Geographic Connection to Pennsylvania: Harrisburg, Dauphin County
A writer of historical books for children, Robin Moore was born in Harrisburg.
Robin Moore, born October 19, 1950, is the author of 13 books, including children’s and historical volumes. He is a professional storyteller and has presented more than 5,000 programs and workshops at schools, museums and many other places. He was a past president of Patchwork. He is also the owner of Groundhog Press. Moore lives in Pennsylvania and received his bachelor’s degree from The Pennsylvania State University.
Robin Moore was born on October 19, 1950, to Robert C. Moore, an engineer, and Jeanne C. Moore, a homemaker. He was born in Harrisburg, Pennsylvania. Robin Moore married Jacqueline, a manager, in 1974. They have two children, Jesse and Rachel. Moore received his bachelor’s degree from the Pennsylvania State University. He served in the United States Army during Vietnam. Moore has had 13 books published by Random House, HarperCollins and Simon & Schuster.
Since 1981, Moore has used his roots from the Pennsylvania mountains, (in which his family has lived for almost 200 years – his Scotch-Irish ancestors settled in Central Pennsylvania after the Revolutionary War) his heritage in the ancient Celtic tradition, and his knowledge of the woods to tell stories. He often accompanies his stories with sounds from traditional musical instruments like the Celtic harp, the flute, and the hunting horn. “Inside each of us is a natural-born storyteller, waiting to be released,” said Robin Moore, “for some of us, this inner storyteller may be silent or sleeping or simply hidden from view. My aim is to guide listeners and tellers through the landscape of the imagination, allowing them to open the storehouse of memories, dreams and reflections and recover their own natural storytelling abilities.” According to robin-moore.com, “his storytelling and writing workshops are equally useful for adults and children, “Voyaging” to the sound of Robin’s Celtic harp, listeners travel deep into the imagination, re-awakening their natural storytelling and story creating abilities.
When the Moon is Full from 1994, for example, is a collection of supernatural tales set in the Central Pennsylvania Mountains. There are stories about a stuffed panther that comes back to life to rejoin his mate, a hunter who stays in a bear’s cabin for the winter and turns into a bear himself, and a story of fiddler who’s girlfriend becomes a wolf at night. “Moore puts flesh on folktale bones with these six effective yet unsensationalized tales of the uncanny that originated in the central Pennsylvania mountains,” according to Janice Del Negro from Booklist. Del Negro goes on to say, “while the tales aren’t traditional “jump tales,” they have plenty of surprises.” In the Man with the Silver Oar, Moore tells the tale of a fifteen-year-old boy Daniel who leaves his uncle’s Quaker household to seek adventure chasing pirates and fighting pirates. “Being a Quaker is an essential part of Dan’s story, because he has been taught questions about dealing with evil in this life,” said Claire Rosser, KLIATT Review. “This is what makes the story better than most, because it isn’t a straight tale of good vs. evil – along with Dan, the reader has to ask all the basic questions about dealing with evil in this life.’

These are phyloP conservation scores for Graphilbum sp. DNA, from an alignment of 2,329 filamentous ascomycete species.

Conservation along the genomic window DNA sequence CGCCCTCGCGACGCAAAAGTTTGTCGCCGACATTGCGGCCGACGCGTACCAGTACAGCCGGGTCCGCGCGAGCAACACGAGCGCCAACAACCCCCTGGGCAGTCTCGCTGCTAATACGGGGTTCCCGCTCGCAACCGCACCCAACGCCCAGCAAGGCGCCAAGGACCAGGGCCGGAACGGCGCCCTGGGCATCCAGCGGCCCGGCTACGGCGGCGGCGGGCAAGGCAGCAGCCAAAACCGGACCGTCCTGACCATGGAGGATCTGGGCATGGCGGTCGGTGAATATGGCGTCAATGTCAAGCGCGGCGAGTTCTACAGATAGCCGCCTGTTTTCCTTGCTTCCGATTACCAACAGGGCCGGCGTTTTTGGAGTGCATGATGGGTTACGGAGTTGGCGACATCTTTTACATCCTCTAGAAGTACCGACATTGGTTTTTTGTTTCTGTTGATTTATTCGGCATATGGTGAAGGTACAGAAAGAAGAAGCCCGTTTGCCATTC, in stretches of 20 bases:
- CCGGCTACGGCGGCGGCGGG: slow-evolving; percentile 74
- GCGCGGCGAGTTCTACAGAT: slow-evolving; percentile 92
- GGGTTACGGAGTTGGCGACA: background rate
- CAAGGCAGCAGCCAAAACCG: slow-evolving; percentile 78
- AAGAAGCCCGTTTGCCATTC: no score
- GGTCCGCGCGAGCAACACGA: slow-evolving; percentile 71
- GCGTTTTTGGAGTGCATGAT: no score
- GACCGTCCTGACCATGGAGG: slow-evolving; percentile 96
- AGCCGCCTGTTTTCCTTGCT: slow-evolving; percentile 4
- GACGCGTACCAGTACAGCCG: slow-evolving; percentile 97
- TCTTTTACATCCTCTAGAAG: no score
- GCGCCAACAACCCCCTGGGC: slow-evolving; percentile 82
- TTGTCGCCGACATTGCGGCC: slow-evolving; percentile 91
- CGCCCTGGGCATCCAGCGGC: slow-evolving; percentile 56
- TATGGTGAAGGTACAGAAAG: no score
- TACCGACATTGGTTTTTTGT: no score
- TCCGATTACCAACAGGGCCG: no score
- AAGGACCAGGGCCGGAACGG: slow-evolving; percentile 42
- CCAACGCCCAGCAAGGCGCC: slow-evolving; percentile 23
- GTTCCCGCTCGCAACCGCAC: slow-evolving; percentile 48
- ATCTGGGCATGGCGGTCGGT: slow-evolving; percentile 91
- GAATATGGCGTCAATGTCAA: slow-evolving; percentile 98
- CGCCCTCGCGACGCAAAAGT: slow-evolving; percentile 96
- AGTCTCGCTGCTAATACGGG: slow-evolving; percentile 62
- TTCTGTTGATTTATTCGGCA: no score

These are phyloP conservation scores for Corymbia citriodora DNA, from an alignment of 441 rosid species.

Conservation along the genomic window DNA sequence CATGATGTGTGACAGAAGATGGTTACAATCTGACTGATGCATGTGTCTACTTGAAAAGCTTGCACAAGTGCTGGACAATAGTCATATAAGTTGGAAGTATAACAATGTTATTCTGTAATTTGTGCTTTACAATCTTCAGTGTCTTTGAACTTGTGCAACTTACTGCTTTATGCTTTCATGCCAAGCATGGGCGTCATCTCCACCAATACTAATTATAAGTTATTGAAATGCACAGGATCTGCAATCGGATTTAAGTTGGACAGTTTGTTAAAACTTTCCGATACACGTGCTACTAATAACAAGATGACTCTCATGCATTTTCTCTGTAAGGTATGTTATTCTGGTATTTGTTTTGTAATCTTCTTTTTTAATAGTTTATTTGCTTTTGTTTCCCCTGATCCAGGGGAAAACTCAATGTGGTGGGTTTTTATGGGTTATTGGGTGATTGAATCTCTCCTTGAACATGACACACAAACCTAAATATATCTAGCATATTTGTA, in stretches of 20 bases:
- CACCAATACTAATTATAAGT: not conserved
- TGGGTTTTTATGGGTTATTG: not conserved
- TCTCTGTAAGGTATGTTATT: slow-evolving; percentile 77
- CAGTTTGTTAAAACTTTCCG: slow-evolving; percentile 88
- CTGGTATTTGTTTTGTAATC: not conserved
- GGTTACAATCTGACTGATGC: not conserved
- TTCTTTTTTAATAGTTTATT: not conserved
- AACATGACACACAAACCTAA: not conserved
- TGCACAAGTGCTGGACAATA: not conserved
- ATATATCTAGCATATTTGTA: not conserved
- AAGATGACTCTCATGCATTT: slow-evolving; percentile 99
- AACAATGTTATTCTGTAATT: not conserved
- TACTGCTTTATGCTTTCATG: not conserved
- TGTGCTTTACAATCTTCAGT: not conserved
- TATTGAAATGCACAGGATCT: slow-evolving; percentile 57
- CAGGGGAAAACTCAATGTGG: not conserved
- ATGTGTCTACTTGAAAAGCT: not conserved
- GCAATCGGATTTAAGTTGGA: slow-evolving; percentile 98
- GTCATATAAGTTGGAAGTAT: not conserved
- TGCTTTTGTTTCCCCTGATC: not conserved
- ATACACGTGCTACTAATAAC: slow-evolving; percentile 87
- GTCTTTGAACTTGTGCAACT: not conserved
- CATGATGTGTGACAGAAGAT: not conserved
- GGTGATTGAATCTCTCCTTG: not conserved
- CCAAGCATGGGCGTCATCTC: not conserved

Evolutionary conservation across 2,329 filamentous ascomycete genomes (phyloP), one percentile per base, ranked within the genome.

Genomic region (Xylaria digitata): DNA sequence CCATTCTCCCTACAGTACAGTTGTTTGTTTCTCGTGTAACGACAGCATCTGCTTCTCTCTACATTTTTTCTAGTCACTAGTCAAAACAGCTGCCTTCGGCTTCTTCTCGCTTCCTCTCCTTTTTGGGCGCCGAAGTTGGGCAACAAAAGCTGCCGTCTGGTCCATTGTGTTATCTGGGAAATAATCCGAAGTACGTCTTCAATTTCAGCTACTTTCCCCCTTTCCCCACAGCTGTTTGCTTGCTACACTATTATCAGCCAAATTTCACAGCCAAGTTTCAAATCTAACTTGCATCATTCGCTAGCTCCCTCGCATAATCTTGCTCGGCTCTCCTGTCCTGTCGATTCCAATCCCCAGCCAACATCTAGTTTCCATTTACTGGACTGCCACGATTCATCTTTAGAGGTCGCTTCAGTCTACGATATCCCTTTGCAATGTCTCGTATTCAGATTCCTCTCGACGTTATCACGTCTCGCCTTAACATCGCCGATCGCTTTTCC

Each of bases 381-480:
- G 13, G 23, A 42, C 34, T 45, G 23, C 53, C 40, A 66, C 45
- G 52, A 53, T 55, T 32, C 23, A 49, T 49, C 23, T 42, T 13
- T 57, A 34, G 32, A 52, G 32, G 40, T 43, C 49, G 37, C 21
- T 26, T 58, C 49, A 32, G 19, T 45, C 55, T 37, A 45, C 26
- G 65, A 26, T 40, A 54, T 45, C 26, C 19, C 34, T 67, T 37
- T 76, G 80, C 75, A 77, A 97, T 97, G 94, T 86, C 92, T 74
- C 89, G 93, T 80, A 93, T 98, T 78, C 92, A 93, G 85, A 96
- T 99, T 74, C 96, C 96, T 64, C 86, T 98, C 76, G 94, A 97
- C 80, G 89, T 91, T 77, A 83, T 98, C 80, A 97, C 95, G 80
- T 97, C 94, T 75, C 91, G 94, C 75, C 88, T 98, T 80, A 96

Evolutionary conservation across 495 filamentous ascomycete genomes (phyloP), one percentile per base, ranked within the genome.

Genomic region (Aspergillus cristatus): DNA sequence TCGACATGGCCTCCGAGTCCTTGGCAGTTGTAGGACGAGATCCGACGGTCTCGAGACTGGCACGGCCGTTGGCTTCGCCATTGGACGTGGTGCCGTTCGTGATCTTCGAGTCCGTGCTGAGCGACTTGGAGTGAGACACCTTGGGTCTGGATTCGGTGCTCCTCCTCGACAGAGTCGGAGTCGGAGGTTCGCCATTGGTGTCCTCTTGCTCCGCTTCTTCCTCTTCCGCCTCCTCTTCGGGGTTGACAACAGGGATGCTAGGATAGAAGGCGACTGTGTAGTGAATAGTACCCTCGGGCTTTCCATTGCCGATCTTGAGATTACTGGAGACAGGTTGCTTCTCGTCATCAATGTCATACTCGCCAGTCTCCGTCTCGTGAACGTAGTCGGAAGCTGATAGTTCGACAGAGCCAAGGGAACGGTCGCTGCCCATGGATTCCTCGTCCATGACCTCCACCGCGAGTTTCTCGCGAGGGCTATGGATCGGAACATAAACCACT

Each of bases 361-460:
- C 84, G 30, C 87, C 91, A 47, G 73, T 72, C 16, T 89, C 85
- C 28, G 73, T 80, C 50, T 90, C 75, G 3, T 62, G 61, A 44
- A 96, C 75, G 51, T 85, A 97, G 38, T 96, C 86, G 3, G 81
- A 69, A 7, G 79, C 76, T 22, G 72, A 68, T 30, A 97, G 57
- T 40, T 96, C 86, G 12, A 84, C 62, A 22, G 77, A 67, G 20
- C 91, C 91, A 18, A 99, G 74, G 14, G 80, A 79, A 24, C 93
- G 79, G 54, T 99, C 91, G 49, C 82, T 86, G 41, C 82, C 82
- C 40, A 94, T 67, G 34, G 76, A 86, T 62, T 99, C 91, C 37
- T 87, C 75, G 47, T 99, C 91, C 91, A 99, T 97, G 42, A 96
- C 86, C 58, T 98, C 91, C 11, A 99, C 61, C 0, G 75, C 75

At robin-moore.com, Moore’s programs for both adults and children are listed. According to the page, “he has presented more than 5,000 programs and workshops at schools, museums, conferences, festivals, on radio and television.” Moore’s awards include: The Parent’s Choice Award; the Pennsylvania School Librarian’s Association’s “Author of the Year;” and the Creative Arts Institute’s “National Storyteller of the Year.”
Moore owns a small publishing house called Groundhog Press; the independent publishing house produces books and tapes that celebrate oral tradition. According to epfl.net, Moore currently lives in Montgomery County, Pennsylvania with his family.
The Fifth Estate. London: Pan Books, 1973.
The Treasure Hunter. Englewood Cliffs New Jersey: Prentice-Hall, 1974.
The Bread Sister of Sinking Creek. New York: HarperCollins, 1990.
Maggie Among the Seneca. New York: HarperCollins, 1990.
Paul Scott’s Raj. London: Heinemann, 1990.
Awakening the Hidden Storyteller: How to Build a Storytelling Tradition in Your Family. Boston: Shambhala. 1991.
When the Moon is Full. New York: A.A. Knopf, 1994.